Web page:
Dark Flow

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Woggles

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Hi Everyone. I'm not sure if this is the right forum, however there are topics about dark matter and dark energy here!! lol

Ok I never heard the term Dark Flow before I came across this article. http://sify.com/news/mysterious-cosmic- ... decbj.html

I looked it up at Wikipedia, and I'm not sure if explain it well. At least not to me. Is Dark Flow an actual something or is it like a term use to explain it with out really knowing what it is. Sort of like Dark matter.

Thanks

http://en.wikipedia.org/wiki/Dark_flow
 
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ramparts

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It's another example of using the word "dark" in front of something we don't quite understand. The idea behind this is that one paper a couple of years ago claimed to find that a bunch of galaxy clusters were all moving towards the same direction in the sky, completely unexpected. This would most likely be due to some very massive object beyond the visible universe pulling on them. It would be a huge finding. Unfortunately, follow-up studies have generally shown that this finding was flawed and is probably statistically insignificant.
 
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Woggles

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Thanks ramparts, When I seen Dark, I knew it was something like that.!
 
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captdude

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New Dark Flow Study (ScienceDaily Mar. 11, 2010)

There has been a newer, more detailed study on this subject. I have edited its length for this forum. The full article can be found at this link. www.sciencedaily.com/releases/2010/03/100310162829.htm ScienceDaily (Mar. 11, 2010) — Distant galaxy clusters mysteriously stream at a million miles per hour along a path roughly centered on the southern constellations Centaurus and Hydra. A new study led by Alexander Kashlinsky at NASA's Goddard Space Flight Center in Greenbelt, Md., tracks this collective motion -- dubbed the "dark flow" -- to twice the distance originally reported.
This is not something we set out to find, but we cannot make it go away," Kashlinsky said. "Now we see that it persists to much greater distances -- as far as 2.5 billion light-years away." The new study appears in the March 20 issue of The Astrophysical Journal Letters.
The clusters appear to be moving along a line extending from our solar system toward Centaurus/Hydra, but the direction of this motion is less certain. Evidence indicates that the clusters are headed outward along this path, away from Earth, but the team cannot yet rule out the opposite flow. "We detect motion along this axis, but right now our data cannot state as strongly as we'd like whether the clusters are coming or going," Kashlinsky said.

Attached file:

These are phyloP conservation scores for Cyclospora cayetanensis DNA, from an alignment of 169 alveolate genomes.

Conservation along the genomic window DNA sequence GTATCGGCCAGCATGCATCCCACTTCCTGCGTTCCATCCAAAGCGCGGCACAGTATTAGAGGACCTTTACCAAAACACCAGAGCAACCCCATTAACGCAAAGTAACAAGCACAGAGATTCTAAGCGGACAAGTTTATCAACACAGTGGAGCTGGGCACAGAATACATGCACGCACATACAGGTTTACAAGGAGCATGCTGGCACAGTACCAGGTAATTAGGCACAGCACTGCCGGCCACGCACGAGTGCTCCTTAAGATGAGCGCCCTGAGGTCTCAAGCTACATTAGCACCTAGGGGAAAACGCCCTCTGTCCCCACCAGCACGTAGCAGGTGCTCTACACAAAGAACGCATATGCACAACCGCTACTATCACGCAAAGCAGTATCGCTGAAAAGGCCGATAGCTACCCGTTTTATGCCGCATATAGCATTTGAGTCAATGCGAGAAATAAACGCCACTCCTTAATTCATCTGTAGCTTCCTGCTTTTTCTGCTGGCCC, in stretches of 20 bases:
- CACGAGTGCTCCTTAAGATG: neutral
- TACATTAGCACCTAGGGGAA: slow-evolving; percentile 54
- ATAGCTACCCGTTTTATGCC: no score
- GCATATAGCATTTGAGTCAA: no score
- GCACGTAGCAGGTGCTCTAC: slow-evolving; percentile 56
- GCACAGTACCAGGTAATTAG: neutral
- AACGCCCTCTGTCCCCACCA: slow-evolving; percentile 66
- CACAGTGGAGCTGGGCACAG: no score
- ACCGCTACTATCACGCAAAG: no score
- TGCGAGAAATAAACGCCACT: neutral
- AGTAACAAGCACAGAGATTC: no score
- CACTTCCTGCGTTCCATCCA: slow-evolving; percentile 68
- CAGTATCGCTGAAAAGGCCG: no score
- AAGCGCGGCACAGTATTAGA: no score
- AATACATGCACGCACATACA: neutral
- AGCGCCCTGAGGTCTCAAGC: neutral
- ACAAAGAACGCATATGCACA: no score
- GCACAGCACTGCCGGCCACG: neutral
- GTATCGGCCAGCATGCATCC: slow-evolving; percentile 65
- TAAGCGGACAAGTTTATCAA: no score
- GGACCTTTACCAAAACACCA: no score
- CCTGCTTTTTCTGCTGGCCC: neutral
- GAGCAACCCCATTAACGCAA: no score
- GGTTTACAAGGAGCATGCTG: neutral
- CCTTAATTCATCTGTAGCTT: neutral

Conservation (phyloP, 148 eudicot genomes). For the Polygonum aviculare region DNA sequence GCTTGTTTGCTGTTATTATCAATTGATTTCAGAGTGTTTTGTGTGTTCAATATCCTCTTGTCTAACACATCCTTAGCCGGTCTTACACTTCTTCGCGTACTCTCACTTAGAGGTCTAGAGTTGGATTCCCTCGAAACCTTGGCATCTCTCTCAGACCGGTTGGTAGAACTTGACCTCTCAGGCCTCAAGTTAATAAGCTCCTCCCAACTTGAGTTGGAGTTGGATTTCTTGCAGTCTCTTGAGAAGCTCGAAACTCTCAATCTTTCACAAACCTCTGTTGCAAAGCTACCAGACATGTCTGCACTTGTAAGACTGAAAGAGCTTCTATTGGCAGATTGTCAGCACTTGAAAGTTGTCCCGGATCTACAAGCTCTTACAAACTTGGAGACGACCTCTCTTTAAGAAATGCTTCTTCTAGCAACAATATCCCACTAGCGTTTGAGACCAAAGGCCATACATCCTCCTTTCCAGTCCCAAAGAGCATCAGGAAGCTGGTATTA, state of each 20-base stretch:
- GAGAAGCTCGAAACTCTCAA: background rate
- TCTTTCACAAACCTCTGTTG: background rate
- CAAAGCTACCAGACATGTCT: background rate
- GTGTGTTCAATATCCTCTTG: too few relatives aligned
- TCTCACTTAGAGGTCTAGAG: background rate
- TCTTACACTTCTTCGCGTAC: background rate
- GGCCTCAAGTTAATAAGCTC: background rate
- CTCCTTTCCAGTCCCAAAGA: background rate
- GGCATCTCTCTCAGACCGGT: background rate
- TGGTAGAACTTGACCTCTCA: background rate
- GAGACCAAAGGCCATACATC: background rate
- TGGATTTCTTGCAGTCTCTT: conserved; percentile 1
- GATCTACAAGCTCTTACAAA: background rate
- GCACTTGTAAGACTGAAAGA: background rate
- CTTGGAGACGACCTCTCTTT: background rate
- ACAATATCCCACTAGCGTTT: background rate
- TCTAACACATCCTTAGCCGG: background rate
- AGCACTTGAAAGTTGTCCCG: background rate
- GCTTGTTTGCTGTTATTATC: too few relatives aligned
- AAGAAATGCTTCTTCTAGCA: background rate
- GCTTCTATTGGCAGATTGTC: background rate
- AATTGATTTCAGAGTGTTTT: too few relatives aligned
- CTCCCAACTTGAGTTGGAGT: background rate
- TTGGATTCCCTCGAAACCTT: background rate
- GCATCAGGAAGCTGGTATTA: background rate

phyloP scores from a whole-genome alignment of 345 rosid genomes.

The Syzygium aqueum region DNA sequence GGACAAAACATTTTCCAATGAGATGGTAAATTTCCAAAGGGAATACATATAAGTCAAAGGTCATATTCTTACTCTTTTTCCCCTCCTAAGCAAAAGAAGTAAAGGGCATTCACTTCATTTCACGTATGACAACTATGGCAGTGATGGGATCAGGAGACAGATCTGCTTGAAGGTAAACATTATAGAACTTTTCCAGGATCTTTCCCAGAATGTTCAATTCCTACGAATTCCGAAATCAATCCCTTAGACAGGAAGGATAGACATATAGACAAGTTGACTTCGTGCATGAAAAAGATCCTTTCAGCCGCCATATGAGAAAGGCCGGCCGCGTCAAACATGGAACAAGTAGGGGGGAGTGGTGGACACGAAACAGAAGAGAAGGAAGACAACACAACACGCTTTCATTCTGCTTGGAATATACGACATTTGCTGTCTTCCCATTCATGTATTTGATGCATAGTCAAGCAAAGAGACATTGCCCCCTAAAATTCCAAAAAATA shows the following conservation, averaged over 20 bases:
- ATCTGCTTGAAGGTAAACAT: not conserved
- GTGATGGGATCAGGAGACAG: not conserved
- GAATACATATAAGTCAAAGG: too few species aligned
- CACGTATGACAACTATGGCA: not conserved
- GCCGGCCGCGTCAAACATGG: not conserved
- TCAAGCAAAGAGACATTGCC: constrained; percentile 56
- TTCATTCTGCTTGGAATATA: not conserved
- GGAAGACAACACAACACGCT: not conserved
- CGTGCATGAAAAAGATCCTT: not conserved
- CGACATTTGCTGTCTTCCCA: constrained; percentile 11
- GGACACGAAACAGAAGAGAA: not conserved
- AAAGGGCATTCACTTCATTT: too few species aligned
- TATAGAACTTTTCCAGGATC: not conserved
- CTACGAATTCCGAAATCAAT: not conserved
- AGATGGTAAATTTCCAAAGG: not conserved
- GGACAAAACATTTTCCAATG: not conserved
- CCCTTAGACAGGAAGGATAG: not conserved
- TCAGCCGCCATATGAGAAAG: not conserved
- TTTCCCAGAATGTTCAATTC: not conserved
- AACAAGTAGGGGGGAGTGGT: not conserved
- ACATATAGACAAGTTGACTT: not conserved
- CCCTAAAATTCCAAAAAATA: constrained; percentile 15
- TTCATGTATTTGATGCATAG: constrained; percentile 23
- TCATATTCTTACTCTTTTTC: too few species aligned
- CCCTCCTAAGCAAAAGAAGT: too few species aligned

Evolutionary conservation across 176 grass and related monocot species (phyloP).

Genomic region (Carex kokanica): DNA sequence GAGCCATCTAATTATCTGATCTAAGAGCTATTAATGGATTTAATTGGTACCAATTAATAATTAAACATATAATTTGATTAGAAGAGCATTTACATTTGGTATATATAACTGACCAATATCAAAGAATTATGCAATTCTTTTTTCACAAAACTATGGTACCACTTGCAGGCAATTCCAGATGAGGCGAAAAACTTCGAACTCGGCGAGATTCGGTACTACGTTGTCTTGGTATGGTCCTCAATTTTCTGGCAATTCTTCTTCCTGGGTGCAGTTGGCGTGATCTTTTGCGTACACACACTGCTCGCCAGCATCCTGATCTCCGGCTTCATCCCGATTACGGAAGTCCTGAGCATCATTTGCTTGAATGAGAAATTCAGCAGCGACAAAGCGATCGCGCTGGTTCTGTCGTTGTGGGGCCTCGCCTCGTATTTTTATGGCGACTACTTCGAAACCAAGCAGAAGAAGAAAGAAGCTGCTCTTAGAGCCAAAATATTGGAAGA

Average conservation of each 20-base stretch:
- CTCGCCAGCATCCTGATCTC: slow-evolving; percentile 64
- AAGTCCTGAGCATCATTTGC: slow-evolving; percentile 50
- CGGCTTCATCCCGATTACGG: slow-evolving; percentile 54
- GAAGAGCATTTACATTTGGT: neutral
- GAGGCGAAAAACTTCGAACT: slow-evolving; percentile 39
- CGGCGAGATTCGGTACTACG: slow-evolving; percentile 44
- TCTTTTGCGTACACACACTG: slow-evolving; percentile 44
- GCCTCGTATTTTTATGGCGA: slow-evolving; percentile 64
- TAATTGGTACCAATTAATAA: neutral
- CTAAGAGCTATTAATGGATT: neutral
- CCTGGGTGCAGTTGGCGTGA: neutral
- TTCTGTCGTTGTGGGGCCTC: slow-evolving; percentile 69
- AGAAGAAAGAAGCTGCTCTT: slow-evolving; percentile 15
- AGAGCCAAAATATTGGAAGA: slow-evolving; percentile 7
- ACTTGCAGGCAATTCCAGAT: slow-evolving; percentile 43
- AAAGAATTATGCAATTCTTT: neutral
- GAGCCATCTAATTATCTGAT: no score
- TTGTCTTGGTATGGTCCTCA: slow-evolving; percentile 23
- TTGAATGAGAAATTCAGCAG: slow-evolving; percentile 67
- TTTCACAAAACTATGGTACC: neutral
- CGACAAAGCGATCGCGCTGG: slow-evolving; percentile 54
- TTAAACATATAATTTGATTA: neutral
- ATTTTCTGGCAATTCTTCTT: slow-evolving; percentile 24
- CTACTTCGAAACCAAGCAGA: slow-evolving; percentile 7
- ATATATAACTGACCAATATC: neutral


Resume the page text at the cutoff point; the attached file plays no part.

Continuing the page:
The dark flow is controversial because the distribution of matter in the observed universe cannot account for it. Its existence suggests that some structure beyond the visible universe -- outside our "horizon" -- is pulling on matter in our vicinity.
Cosmologists regard the microwave background -- a flash of light emitted 380,000 years after the universe formed -- as the ultimate cosmic reference frame. Relative to it, all large-scale motion should show no preferred direction.
The new study builds on the previous one by using the five-year results from WMAP and by doubling the number of galaxy clusters.
According to Atrio-Barandela, who has focused on understanding the possible errors in the team's analysis, the new study provides much stronger evidence that the dark flow is real. For example, the brightest clusters at X-ray wavelengths hold the greatest amount of hot gas to distort CMB photons. "When processed, these same clusters also display the strongest KSZ signature -- unlikely if the dark flow were merely a statistical fluke," he said.
 
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ramparts

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That result is from the same group who originally "discovered" the dark flow, so while they might be valid they should be taken with a grain of salt as (to the best of my knowledge) no one else has actually confirmed it. In fact, last year a fairly convincing rebuttal to that result came out which I don't believe this group has responded to yet. So it's still very much an open question.
 
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MeteorWayne

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Also instructive:

"We detect motion along this axis, but right now our data cannot state as strongly as we'd like whether the clusters are coming or going," Kashlinsky said

Huh??
 
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ramparts

Guest
Well, the kinetic Sunyaev-Zel'dovich effect - a small-scale temperature fluctuation in the cosmic microwave background which the authors used to detect this - is kind of a funny thing. It's difficult to tease out this signal from the WMAP data, there's just too many contaminants. Future data (primarily from the Planck satellite) will have higher resolution and a wider frequency range, which will allow us to tease such a signal out better. From what I've read, the authors can detect an axis, but given the amount of noise involved there are statistical uncertainties as to whether the temperature fluctuation is mostly positive or negative.

What I'm unclear on is, if there is an uncertainty as to the direction, why these data aren't consistent with zero (that is, with no bulk motion). I'll have to (re-)read that paper at some point...
 
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